Altering three invoices to arrange for payment to her personal bank account or the bank account of a friend has led to a finding of misconduct and strike off for former Auckland lawyer Mehal Kejriwal. Within her first year of practice, Ms Kejriwal engaged in three instances of fraudulent conduct. On two occasions, she altered a fee invoice to direct payment to her own bank account instead of the firm’s bank account. On a third occasion, she forged an invoice from another firm and directed payment to friend’s bank account (with the funds subsequently being transferred to Ms Kejriwal’s account). The Lawyers and Conveyancers Disciplinary Tribunal held that repeat and deliberate nature of the offending placed it at the very serious end of misconduct and ordered that Ms Kejriwal be struck off.
Ms Kejriwal was admitted in July 2016 and began practicing in early 2017 when she was 25 years old. In November and December 2017, she altered two fee invoices by putting her own bank account in the payment details. The amounts involved were $925 and $1,040 respectively. The third incident was more serious and involved Ms Kejriwal creating an invoice from another firm which directed an estate distribution payment of $129,025.90 into her friend’s bank account. Five days later, Ms Kejriwal’s friend transferred the same amount into her account. Ms Kejriwal admitted this process of multiple transfers was designed to avoid detection. Almost two weeks later, Ms Kejriwal transferred $128,945.90 into the client’s bank account; being the total sum less the $700 in fees that Ms Kejriwal had charged as part of the invoice. This fraud was only discovered in March 2020 when Ms Kejriwal’s firm attempted to make a further distribution to the same person but were told by the other firm that they had no record of such a client.
When the third incident was referred to a Standards Committee, Ms Kejriwal accepted responsibility immediately, but referred to it as “a first time, one off, spontaneous offence”. Ms Kejriwal admitted this was a lie when the earlier two incidents were later discovered and said that she had forgotten about those earlier incidents. Ms Kejriwal explained that she was in a fragile mental state at the time and was unhappy in her personal and professional life. She had started seeing a psychologist for assistance. Ms Kejriwal also said she in difficult financial circumstances, but the Tribunal noted that her bank records indicated otherwise.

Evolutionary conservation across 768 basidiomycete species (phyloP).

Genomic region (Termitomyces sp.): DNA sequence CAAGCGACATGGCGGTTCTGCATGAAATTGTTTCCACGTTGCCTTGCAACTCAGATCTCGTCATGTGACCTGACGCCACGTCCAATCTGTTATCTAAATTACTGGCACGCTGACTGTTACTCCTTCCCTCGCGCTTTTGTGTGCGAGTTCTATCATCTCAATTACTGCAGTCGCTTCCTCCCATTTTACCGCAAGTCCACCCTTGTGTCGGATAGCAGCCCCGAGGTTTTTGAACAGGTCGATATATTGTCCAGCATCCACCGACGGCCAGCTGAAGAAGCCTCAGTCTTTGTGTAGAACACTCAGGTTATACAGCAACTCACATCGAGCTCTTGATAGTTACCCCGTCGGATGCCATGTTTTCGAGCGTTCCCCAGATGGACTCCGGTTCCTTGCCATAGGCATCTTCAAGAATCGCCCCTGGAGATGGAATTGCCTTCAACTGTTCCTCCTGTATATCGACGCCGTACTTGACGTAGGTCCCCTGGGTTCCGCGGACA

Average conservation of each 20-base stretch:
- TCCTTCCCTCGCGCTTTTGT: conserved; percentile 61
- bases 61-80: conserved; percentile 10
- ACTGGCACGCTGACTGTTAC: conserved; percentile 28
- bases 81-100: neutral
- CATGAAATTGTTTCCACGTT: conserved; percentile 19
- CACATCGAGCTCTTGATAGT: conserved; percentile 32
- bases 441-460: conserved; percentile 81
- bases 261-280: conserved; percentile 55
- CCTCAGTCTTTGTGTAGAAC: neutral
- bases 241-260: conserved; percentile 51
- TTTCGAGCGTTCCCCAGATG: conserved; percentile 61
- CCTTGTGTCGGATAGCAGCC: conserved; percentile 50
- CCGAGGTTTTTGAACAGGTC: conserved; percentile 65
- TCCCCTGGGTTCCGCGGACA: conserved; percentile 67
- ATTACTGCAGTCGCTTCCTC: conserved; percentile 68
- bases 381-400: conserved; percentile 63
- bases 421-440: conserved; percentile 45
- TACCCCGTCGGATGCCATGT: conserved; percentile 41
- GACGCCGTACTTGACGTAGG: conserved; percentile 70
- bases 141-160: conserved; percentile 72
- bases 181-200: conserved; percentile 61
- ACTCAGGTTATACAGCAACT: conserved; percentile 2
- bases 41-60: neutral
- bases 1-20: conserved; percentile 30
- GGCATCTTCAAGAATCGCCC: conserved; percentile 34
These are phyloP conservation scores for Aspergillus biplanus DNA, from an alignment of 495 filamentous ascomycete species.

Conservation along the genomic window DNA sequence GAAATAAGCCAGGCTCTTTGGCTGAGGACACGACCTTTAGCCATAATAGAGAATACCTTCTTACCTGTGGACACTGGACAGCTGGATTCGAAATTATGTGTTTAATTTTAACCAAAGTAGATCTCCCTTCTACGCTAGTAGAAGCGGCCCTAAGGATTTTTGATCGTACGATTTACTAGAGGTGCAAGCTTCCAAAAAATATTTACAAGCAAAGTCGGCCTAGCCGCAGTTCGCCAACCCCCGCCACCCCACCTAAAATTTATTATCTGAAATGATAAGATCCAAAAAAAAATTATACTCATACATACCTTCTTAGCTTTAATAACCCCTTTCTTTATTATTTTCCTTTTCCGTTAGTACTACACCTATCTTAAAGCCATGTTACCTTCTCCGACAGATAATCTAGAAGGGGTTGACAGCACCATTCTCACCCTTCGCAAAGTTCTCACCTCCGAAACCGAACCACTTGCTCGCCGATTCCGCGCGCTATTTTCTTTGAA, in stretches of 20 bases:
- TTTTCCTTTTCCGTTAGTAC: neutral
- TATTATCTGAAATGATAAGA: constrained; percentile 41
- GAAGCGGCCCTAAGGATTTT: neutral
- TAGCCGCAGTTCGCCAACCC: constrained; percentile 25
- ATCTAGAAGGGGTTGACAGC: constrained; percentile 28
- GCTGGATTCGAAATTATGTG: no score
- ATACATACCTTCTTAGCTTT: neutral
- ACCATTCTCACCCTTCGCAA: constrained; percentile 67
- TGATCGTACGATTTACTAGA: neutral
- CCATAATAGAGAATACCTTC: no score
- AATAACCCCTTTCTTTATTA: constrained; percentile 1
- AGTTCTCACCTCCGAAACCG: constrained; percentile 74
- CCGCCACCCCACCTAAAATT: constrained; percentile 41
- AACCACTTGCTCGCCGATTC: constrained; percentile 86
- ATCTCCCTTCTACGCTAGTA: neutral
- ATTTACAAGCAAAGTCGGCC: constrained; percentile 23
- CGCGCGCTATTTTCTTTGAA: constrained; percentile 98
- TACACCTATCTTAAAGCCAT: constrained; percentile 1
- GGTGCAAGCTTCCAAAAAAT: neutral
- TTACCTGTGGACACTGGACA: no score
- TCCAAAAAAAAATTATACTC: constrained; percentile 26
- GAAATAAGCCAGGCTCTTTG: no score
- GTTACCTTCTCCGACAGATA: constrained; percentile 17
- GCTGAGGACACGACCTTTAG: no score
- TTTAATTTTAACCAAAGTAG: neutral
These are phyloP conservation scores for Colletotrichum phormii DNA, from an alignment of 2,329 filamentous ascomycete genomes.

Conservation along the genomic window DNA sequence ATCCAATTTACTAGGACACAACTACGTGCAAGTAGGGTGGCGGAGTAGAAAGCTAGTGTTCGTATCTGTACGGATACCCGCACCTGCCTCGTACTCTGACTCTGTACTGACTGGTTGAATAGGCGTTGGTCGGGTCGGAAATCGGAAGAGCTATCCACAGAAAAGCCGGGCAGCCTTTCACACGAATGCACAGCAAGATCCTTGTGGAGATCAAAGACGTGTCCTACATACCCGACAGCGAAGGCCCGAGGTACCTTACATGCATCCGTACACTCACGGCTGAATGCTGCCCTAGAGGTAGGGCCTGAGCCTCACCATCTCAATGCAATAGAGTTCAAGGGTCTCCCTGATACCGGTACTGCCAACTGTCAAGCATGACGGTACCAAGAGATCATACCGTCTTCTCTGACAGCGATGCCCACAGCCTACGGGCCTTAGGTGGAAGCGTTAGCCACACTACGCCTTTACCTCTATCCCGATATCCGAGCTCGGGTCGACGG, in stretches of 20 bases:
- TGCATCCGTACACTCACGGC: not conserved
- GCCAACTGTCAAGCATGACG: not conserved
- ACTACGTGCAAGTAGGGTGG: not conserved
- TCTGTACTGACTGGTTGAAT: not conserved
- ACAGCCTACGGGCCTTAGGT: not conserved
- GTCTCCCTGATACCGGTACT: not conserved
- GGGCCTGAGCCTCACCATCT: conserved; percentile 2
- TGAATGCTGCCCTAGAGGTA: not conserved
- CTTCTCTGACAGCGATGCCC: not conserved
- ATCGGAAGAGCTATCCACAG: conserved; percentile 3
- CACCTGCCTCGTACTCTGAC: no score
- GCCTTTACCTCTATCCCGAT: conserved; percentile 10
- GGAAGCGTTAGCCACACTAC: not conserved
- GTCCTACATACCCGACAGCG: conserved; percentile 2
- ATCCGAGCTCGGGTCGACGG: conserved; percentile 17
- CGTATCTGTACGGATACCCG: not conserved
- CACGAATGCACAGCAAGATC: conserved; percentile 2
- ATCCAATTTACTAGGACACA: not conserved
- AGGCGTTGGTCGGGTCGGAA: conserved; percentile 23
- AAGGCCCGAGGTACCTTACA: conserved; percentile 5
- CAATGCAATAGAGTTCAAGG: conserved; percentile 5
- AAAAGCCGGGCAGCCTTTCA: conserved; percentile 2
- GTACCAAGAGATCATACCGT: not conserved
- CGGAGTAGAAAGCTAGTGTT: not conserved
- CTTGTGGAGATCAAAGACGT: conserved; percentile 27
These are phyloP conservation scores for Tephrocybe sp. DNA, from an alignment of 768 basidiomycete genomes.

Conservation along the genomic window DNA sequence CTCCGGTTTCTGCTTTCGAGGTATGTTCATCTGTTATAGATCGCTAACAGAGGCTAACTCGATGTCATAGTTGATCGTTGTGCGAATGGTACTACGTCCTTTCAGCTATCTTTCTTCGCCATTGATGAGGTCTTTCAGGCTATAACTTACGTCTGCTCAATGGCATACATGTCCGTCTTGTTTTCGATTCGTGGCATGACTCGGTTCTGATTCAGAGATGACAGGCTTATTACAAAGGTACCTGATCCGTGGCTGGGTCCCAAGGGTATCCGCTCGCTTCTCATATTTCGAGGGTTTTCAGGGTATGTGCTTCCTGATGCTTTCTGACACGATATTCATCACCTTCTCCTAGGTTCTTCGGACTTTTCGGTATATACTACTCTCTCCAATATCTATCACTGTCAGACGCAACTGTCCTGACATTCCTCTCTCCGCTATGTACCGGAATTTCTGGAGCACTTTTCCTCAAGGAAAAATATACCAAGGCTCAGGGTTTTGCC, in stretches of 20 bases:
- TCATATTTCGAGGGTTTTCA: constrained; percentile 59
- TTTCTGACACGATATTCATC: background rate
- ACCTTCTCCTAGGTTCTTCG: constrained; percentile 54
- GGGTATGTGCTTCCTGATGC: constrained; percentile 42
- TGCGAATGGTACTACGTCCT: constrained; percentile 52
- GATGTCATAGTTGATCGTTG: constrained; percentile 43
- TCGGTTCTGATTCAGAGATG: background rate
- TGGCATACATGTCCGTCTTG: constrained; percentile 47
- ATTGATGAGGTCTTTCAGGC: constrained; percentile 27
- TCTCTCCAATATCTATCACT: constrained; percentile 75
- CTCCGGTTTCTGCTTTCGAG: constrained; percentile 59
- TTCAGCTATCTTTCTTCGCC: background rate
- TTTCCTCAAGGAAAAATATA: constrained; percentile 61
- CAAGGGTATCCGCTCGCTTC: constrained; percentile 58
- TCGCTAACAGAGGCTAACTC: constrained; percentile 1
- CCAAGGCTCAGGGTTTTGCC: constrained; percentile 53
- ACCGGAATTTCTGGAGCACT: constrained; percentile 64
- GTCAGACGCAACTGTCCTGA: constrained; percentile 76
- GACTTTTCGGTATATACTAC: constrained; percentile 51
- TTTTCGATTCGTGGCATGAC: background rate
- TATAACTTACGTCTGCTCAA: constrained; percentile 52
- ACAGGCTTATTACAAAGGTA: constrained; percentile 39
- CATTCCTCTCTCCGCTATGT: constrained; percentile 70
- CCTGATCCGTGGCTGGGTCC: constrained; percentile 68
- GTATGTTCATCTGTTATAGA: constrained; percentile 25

The Tribunal concluded without hesitation that Ms Kejriwal was not and proper person at the time of the offending and had engaged in misconduct. In terms of aggravating features, the temporary redirection of significant client funds aggravated the three manufactured fees accounts as it put the client’s funds at risk. Ms Kejriwal had also exploited her position of trust as a lawyer, which had affected her clients and her employer. The Tribunal did not accept Ms Kejriwal had forgotten about the two earlier incidents, describing her actions as an elaborate attempt to mislead the Committee by omission. The Tribunal noted her inability to take responsibility for that deception whilst under cross-examination was aggravating and called into question her rehabilitation prospects.
In terms of mitigating factors, Ms Kejriwal’s youth, inexperience and personal difficulties were relevant. However, the Tribunal noted that they did not provide a full explanation for her actions. Ms Kejriwal had admitted the conduct and had no previous disciplinary record, which was to her credit (although only to a limited extent as she was relatively new to the profession). The Tribunal noted that Ms Kejriwal had only repaid $700 of the money taken and there was a further $1,965 outstanding. Given the time that had elapsed since the offending, the lack of repayment again raised concerns about her level of insight and her rehabilitation prospects.
The Tribunal carefully considered Ms Kejriwal’s rehabilitation prospects, but ultimately concluded that she could not be safely endorsed to the public as a fit and proper person to be a lawyer and ordered that she be struck off. She was also ordered to repay her former employer in full within seven days of the decision as well as paying the Standards Committee’s costs of $12,833.88 and the Tribunal’s costs of $4,102.